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Chapter Two - Illicit screening

Absent Justice - Lost Faxes

My 3 February 1994 letter to Michael Lee, Minister for Communications (see Hacking-Julian Assange File No/27-A) and a subsequent letter from Fay Holthuyzen, assistant to the minister (see Hacking-Julian Assange File No/27-B) to Telstra’s corporate secretary, show I was concerned that my faxes were being illegally intercepted.

An internal government memo, dated 25 February 1994, confirms that the minister advised me that the AFP would investigate my allegations of illegal phone/fax interception. (See Hacking-Julian Assange File No/28)

25 February 1994: This internal Government Memo confirms that the then-Minister for Communications and the Arts had written to me to advise that the Australian Federal Police (AFP) would investigate my allegations of illegal phone/fax interception. (AFP Evidence File No 4)

18 March 1994: This letter from Steve Black, Telstra’s appointed arbitration liaison officer to my arbitration process wrote to Robin Davey, Chairman of AUSTEL AFP Evidence File No 6 under the heading Tape Recorders – Use In Locating Fax Faults noting: 25 February 1994: When this letter to Telstra’s Corporate Secretary from Fay Holthuyzen, Assistant to the Minister for Communications, Michael Lee, is compared to the letter dated 3 February 1994 Exhibit that I sent to the Minister’s office it is clear that I was concerned that his faxes were being illegally intercepted (AFP Evidence File No 5)

“In a small number of cases, where the customer indicates that the problem is specific to transmission between two particular facsimile machines then, with the consent of the customers controlling those facsimile machines, the test transmission between these facsimiles machines will be taped and analysed.

In these cases, recording would be carried out in circumstances where:

the customer’s consent has been confirmed in writing by facsimiles or otherwise;
the recording would be of signals generated by a test message;
there is no B party involved.” (see AFP Evidence File No 6)

I was never warned, either prior, during his arbitrations or, during the seven years after his arbitration, that Telstra was intercepting his faxes as part of their testing process – or for any other reason for that matter – and neither did I ever provide Telstra with written permission for this interception to occur, even though this letter to Mr Davey (AFP File 6) is quite clear that it was mandatory for Telstra to apply for written permission to use tape recorders when intercepting phone calls and/or faxes.

Absent Justice - 12 Remedies Persued - 2

It is now In 2022, and the Australian Federal Police AFP has still not disclosed to me why Telstra senior management has not been brought to account for authorising this intrusion into my business and private life regardless of Article 12 of the Universal Declaration of Human Rights stating:

No one shall be subjected to arbitrary interference with his privacy, family, home or correspondence, nor to attacks upon his honour and reputation. Everyone has the right to the protection of the law against such interference or attacks - Universal Declaration of Human Rights

It is most important we raise the statement made in a Telstra internal email that is discussed on this website noting:

"The sensitive papers referred to above dated 23 August 1993, of which Telstra’s corporate secretary claimed, “nothing in these documents to cause Telecom any concern in respect of your case”, actually provided clear evidence that Telstra’s management including their corporate secretary Jim Holmes, concealed from me and the government just how bad the Ericsson AXE telephone exchange equipment was".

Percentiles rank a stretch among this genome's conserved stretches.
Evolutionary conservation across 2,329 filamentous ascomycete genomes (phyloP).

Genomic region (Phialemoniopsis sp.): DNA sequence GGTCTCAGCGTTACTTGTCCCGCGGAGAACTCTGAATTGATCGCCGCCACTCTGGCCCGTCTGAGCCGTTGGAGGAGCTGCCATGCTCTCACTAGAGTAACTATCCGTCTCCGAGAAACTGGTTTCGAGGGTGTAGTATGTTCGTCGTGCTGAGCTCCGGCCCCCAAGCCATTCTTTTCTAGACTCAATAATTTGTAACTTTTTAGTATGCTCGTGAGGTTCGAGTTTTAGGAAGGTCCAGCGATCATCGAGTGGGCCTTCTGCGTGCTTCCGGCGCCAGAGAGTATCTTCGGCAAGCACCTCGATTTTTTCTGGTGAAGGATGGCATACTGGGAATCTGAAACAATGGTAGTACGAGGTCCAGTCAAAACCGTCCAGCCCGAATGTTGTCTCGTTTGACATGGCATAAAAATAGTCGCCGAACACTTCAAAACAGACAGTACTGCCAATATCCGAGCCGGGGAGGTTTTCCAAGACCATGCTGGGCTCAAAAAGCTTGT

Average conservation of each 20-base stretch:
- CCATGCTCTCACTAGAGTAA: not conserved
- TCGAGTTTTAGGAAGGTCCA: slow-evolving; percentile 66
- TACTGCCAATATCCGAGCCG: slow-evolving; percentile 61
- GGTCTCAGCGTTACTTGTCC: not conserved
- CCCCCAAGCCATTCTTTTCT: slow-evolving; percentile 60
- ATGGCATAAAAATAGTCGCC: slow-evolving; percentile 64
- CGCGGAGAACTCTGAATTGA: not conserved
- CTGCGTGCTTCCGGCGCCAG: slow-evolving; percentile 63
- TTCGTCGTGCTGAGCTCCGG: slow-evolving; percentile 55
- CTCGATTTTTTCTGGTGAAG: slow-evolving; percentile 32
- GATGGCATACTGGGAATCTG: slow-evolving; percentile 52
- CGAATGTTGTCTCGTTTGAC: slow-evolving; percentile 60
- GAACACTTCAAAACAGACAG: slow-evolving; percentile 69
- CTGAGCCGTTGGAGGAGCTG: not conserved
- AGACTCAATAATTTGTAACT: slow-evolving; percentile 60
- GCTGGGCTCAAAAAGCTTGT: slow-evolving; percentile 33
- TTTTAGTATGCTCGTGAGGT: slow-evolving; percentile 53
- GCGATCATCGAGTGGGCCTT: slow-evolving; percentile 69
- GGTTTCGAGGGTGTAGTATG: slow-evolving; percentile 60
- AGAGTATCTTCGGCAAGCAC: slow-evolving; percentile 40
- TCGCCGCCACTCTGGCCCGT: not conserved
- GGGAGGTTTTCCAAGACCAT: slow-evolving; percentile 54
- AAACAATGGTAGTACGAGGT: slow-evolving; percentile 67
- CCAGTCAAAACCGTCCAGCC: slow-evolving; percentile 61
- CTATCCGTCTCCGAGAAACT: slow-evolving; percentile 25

Why this statement is so important is because during a meeting with AUSTEL (the then Australian government communications regulator now called ACMA) AUSTEL's General Manager of Consumer Affairs discussed some very sensitive documents which he stated words to the effect "...they, meaning AUSTEL, had to literally force Telstra under threat of cancelling their telecommunications licence if they did not corporate with the Australian Federal Police investigations into my evidence received by both the government and me that Telstra had been intercepting my telephone conversations between me and several patrons of my "Over 40s Single Club" which was another branch of my holiday camp and convention centre. Telstra had actually written private telephone numbers of several single women members of my singles club on Telstra documentation as well as the dates I would be away from my business visiting those single clubs. (see Australian Federal Police Investigations).

It was during one of these meetings with AUSTEl's John McMahon in and around February or March 1994 that John McMahon informed me by mistake AUSTEL had uncovered documents that showed my business had been live monitored from at least from the middle of June 1993, and that AUSTEL's investigations had uncovered very unsavoury conduct by one of the Government Ministers involved in my phone and fax hacking claims. This conversation took place after the 3 June 1993, when Telstra technicians had left their elusive briefcase exposing the severe telephone problems within Telstra's network. As the documents, which AUSTEL had received, were in confidence documents Mr McMahon apologized that AUSTEL could not provide them to me while the AFP was investigating my claims. 

During the second Australian Federal Police interview with me at my business on 26 September 1994, while they were investigating these bugging issues they asked me 93 questions see Australian Federal Police Investigation File No/1.surrounding the interception of my telephone conversations. I told the AFP that John McMahon had told me of the documents AUSTEL had uncovered confirmed beyond all doubt that my phone conversations had been bugged over a period of time.